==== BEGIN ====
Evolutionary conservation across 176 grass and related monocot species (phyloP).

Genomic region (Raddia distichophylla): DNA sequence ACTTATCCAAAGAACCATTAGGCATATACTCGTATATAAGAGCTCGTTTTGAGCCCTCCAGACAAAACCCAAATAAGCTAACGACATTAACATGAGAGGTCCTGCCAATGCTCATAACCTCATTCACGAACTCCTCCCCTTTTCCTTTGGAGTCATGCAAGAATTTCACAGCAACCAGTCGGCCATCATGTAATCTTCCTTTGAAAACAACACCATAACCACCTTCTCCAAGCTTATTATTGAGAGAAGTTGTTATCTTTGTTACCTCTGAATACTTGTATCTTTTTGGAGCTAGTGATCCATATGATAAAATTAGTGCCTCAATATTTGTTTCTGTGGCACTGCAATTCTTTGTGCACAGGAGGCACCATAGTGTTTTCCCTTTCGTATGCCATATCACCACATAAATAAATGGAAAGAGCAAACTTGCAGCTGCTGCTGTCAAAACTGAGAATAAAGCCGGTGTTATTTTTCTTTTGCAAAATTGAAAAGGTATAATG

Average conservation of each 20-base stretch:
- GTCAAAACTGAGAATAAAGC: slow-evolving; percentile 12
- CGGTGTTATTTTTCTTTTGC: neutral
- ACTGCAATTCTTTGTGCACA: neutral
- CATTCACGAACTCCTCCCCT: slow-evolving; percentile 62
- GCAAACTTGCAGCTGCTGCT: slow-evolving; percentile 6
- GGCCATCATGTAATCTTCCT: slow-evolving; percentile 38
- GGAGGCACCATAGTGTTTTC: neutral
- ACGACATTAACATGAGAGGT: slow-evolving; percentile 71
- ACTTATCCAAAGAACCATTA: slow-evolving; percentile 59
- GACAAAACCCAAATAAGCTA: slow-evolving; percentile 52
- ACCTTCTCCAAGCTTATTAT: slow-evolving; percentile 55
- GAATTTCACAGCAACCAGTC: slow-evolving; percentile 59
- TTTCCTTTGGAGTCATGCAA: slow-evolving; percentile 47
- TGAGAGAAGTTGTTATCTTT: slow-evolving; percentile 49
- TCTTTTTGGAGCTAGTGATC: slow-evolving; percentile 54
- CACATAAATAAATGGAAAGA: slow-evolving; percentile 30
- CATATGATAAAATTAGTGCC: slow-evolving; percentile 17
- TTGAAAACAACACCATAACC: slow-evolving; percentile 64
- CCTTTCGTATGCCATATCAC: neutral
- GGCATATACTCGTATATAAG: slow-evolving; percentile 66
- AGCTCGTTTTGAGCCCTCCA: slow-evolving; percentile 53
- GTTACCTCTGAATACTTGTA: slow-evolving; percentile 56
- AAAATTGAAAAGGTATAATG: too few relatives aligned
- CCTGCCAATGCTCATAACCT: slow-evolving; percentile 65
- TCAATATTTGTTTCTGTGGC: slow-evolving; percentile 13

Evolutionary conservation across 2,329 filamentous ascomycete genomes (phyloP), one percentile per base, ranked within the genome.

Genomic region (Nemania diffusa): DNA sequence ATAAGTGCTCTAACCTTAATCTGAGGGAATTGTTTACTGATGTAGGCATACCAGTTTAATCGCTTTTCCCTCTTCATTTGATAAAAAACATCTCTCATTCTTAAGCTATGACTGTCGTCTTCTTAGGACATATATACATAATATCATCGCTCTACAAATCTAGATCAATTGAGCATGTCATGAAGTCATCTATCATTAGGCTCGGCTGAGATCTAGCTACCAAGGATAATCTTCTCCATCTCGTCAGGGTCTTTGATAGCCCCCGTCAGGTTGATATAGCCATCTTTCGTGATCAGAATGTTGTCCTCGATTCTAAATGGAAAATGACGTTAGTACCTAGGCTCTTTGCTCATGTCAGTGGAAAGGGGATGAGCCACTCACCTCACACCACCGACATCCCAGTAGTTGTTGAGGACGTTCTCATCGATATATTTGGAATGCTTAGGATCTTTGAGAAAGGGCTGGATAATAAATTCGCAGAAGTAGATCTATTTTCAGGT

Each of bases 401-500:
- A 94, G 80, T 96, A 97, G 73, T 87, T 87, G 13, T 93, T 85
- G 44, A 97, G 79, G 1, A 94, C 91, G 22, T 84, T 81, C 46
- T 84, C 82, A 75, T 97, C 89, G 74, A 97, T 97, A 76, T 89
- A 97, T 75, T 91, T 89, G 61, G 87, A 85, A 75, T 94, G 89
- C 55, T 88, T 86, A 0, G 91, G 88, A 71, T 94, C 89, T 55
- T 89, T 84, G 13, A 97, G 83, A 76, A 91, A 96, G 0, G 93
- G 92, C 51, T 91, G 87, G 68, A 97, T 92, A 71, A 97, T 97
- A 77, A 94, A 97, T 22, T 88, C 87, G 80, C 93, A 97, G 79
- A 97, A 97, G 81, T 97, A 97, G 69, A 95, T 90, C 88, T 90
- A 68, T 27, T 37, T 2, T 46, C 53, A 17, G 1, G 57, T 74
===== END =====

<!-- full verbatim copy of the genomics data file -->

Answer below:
Evolutionary conservation across 176 grass and related monocot species (phyloP).

Genomic region (Raddia distichophylla): DNA sequence ACTTATCCAAAGAACCATTAGGCATATACTCGTATATAAGAGCTCGTTTTGAGCCCTCCAGACAAAACCCAAATAAGCTAACGACATTAACATGAGAGGTCCTGCCAATGCTCATAACCTCATTCACGAACTCCTCCCCTTTTCCTTTGGAGTCATGCAAGAATTTCACAGCAACCAGTCGGCCATCATGTAATCTTCCTTTGAAAACAACACCATAACCACCTTCTCCAAGCTTATTATTGAGAGAAGTTGTTATCTTTGTTACCTCTGAATACTTGTATCTTTTTGGAGCTAGTGATCCATATGATAAAATTAGTGCCTCAATATTTGTTTCTGTGGCACTGCAATTCTTTGTGCACAGGAGGCACCATAGTGTTTTCCCTTTCGTATGCCATATCACCACATAAATAAATGGAAAGAGCAAACTTGCAGCTGCTGCTGTCAAAACTGAGAATAAAGCCGGTGTTATTTTTCTTTTGCAAAATTGAAAAGGTATAATG

Average conservation of each 20-base stretch:
- GTCAAAACTGAGAATAAAGC: slow-evolving; percentile 12
- CGGTGTTATTTTTCTTTTGC: neutral
- ACTGCAATTCTTTGTGCACA: neutral
- CATTCACGAACTCCTCCCCT: slow-evolving; percentile 62
- GCAAACTTGCAGCTGCTGCT: slow-evolving; percentile 6
- GGCCATCATGTAATCTTCCT: slow-evolving; percentile 38
- GGAGGCACCATAGTGTTTTC: neutral
- ACGACATTAACATGAGAGGT: slow-evolving; percentile 71
- ACTTATCCAAAGAACCATTA: slow-evolving; percentile 59
- GACAAAACCCAAATAAGCTA: slow-evolving; percentile 52
- ACCTTCTCCAAGCTTATTAT: slow-evolving; percentile 55
- GAATTTCACAGCAACCAGTC: slow-evolving; percentile 59
- TTTCCTTTGGAGTCATGCAA: slow-evolving; percentile 47
- TGAGAGAAGTTGTTATCTTT: slow-evolving; percentile 49
- TCTTTTTGGAGCTAGTGATC: slow-evolving; percentile 54
- CACATAAATAAATGGAAAGA: slow-evolving; percentile 30
- CATATGATAAAATTAGTGCC: slow-evolving; percentile 17
- TTGAAAACAACACCATAACC: slow-evolving; percentile 64
- CCTTTCGTATGCCATATCAC: neutral
- GGCATATACTCGTATATAAG: slow-evolving; percentile 66
- AGCTCGTTTTGAGCCCTCCA: slow-evolving; percentile 53
- GTTACCTCTGAATACTTGTA: slow-evolving; percentile 56
- AAAATTGAAAAGGTATAATG: too few relatives aligned
- CCTGCCAATGCTCATAACCT: slow-evolving; percentile 65
- TCAATATTTGTTTCTGTGGC: slow-evolving; percentile 13

Evolutionary conservation across 2,329 filamentous ascomycete genomes (phyloP), one percentile per base, ranked within the genome.

Genomic region (Nemania diffusa): DNA sequence ATAAGTGCTCTAACCTTAATCTGAGGGAATTGTTTACTGATGTAGGCATACCAGTTTAATCGCTTTTCCCTCTTCATTTGATAAAAAACATCTCTCATTCTTAAGCTATGACTGTCGTCTTCTTAGGACATATATACATAATATCATCGCTCTACAAATCTAGATCAATTGAGCATGTCATGAAGTCATCTATCATTAGGCTCGGCTGAGATCTAGCTACCAAGGATAATCTTCTCCATCTCGTCAGGGTCTTTGATAGCCCCCGTCAGGTTGATATAGCCATCTTTCGTGATCAGAATGTTGTCCTCGATTCTAAATGGAAAATGACGTTAGTACCTAGGCTCTTTGCTCATGTCAGTGGAAAGGGGATGAGCCACTCACCTCACACCACCGACATCCCAGTAGTTGTTGAGGACGTTCTCATCGATATATTTGGAATGCTTAGGATCTTTGAGAAAGGGCTGGATAATAAATTCGCAGAAGTAGATCTATTTTCAGGT

Each of bases 401-500:
- A 94, G 80, T 96, A 97, G 73, T 87, T 87, G 13, T 93, T 85
- G 44, A 97, G 79, G 1, A 94, C 91, G 22, T 84, T 81, C 46
- T 84, C 82, A 75, T 97, C 89, G 74, A 97, T 97, A 76, T 89
- A 97, T 75, T 91, T 89, G 61, G 87, A 85, A 75, T 94, G 89
- C 55, T 88, T 86, A 0, G 91, G 88, A 71, T 94, C 89, T 55
- T 89, T 84, G 13, A 97, G 83, A 76, A 91, A 96, G 0, G 93
- G 92, C 51, T 91, G 87, G 68, A 97, T 92, A 71, A 97, T 97
- A 77, A 94, A 97, T 22, T 88, C 87, G 80, C 93, A 97, G 79
- A 97, A 97, G 81, T 97, A 97, G 69, A 95, T 90, C 88, T 90
- A 68, T 27, T 37, T 2, T 46, C 53, A 17, G 1, G 57, T 74